ECCB edition:10 location:Ghent date:26-29 September 2010
Digital gene expression in an evo-devo approach across Drosophila species reveals conserved and divergent gene expression patterns in eye development while proving its measurements accuracy in distinct species.
Retinal differentiation is initiated in the eye imaginal disc during third instar larval development. During this process the genes eyeless and atonal activate a cascade of signaling events that end in the retina formation. Drosophila eye-development is a well-studied system but information about gene expression and gene regulatory interactions remains sparse. Here, we aim to gain further insight into the gene regulatory network underlying retinal differentiation by determining conserved and divergent patterns of gene expression in various Drosophila species using next-generation sequencing.
RNA was extracted from eye-antennal imaginal discs and wing imaginal discs (controls) during third instar larval stage from three species, namely D.melanogaster, D.yakuba and D.virilis. Tag libraries for digital gene expression were created using the NlaIII restriction enzyme and were sequenced on the Illumina GAII platform in six separate lanes. Reads were mapped against their reference genome using bowtie, considering only uniquely mapped tags. Gene expression levels were normalized as tags per million (TPM). Gene set and functional enrichment analyses were performed using GSEA.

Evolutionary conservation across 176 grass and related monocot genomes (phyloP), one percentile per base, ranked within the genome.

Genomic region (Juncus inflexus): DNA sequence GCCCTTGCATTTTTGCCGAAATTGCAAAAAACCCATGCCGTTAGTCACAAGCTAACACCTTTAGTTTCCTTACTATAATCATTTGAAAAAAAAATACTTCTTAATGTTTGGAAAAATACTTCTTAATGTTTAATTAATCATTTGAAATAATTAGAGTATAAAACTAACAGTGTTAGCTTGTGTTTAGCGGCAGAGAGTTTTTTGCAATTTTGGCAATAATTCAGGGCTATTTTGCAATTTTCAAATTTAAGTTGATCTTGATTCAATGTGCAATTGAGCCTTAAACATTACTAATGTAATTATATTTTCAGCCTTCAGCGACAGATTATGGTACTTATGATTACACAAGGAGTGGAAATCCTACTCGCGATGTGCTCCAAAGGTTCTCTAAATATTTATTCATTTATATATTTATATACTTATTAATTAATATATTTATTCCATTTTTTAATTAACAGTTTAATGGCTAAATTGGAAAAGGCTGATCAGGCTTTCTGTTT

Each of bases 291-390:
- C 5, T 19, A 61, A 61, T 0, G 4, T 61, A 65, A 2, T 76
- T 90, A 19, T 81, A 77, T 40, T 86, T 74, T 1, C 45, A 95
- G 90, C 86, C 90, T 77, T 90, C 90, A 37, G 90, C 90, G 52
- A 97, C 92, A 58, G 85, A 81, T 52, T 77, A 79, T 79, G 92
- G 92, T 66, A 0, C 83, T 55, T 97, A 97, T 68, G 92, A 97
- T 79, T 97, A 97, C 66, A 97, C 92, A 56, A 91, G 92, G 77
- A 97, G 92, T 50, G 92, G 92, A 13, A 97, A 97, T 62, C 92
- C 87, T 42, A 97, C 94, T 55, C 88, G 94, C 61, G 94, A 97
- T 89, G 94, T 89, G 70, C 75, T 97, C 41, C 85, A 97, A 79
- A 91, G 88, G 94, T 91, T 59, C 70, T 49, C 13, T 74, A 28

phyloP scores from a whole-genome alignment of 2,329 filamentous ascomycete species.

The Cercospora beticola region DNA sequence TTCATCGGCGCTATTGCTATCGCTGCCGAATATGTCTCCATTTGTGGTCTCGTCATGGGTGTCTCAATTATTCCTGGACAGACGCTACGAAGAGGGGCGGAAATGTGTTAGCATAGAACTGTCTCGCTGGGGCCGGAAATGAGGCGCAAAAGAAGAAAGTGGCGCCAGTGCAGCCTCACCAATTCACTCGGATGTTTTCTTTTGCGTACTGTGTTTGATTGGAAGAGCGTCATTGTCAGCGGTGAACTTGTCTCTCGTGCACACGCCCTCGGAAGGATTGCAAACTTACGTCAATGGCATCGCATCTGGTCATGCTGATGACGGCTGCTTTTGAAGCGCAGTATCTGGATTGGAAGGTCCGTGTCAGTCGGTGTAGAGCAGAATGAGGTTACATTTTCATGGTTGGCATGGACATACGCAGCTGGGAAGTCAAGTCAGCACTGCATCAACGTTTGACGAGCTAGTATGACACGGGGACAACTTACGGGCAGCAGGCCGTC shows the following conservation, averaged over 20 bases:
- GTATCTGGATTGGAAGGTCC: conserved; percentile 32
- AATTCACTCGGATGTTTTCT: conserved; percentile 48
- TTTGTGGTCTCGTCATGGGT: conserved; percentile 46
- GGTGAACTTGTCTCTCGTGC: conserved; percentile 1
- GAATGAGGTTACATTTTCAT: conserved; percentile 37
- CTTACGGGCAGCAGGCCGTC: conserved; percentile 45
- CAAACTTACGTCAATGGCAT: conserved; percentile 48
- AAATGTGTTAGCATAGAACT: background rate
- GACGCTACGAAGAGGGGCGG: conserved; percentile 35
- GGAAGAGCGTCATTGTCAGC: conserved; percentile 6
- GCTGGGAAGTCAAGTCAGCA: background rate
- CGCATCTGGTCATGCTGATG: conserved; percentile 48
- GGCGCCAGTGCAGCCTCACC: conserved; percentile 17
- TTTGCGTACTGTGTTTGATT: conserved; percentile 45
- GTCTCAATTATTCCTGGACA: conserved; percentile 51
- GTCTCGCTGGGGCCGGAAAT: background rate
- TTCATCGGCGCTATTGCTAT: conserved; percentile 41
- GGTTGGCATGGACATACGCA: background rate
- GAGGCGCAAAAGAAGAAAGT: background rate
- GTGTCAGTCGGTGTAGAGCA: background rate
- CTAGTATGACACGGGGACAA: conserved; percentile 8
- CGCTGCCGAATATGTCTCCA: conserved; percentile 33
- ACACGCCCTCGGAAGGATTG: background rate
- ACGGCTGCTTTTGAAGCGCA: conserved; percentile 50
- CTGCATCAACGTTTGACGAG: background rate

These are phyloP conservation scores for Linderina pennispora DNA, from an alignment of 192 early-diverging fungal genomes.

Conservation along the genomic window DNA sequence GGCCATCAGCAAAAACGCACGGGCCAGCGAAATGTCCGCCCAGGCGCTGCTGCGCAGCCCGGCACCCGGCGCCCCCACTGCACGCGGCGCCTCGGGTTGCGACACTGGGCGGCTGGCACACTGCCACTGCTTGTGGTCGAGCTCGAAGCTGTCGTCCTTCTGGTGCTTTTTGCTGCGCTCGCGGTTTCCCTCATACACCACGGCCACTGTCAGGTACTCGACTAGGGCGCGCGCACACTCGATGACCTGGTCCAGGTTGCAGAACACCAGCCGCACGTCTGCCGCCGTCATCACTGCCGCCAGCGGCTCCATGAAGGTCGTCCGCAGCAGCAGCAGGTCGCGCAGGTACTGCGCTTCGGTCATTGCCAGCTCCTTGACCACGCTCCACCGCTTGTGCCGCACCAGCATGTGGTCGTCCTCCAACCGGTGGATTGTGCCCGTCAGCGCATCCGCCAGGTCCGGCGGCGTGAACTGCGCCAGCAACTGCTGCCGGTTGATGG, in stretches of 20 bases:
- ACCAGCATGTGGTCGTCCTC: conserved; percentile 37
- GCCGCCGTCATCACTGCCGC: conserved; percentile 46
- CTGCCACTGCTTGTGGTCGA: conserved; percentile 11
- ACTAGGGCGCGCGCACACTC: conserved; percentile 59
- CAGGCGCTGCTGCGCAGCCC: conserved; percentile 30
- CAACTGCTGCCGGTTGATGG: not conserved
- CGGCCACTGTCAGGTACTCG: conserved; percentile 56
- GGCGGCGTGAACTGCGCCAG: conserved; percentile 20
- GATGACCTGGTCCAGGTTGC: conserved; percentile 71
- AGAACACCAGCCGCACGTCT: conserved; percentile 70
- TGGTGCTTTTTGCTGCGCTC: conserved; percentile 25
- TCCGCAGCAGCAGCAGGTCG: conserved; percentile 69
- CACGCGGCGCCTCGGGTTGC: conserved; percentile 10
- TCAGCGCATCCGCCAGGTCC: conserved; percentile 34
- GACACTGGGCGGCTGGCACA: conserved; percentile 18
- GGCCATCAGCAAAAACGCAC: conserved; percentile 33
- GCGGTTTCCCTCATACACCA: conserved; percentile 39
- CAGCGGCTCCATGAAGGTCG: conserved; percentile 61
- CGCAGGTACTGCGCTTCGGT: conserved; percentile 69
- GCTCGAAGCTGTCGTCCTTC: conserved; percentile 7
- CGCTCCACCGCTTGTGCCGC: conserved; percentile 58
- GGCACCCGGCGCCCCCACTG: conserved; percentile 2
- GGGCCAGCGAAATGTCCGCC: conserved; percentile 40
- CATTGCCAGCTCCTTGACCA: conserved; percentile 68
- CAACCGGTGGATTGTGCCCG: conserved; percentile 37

First, we show that DGE yields meaningful expression values in D. melanogaster through a comparison with microarray data on the same tissue. Next, we confirm that gene expression divergence increases over evolutionary time, being larger for Dmel-Dvir than for Dmel-Dyak. Finally, we identified conserved expression genes in the eye disc. Surprisingly, small fraction of eye specific genes in D.melanogaster is also eye specific in the other species (30% and 17% overlap with D.yakuba and D.virilis respectively). These conserved genes are mostly involved in photoreceptor cell fate specification.
To our knowledge this is the first time that digital gene expression is used to measure tissue-specific gene expression in multiple Drosophila species. We conclude that DGE-based gene expression measurements are accurate and appropriate for determining gene expression levels for species without a microarray platform. Finally, we are able to find expression conservation and divergence patterns across Drosophila species allowing us to investigate further the evolutionary differences in the mechanisms governing gene expression.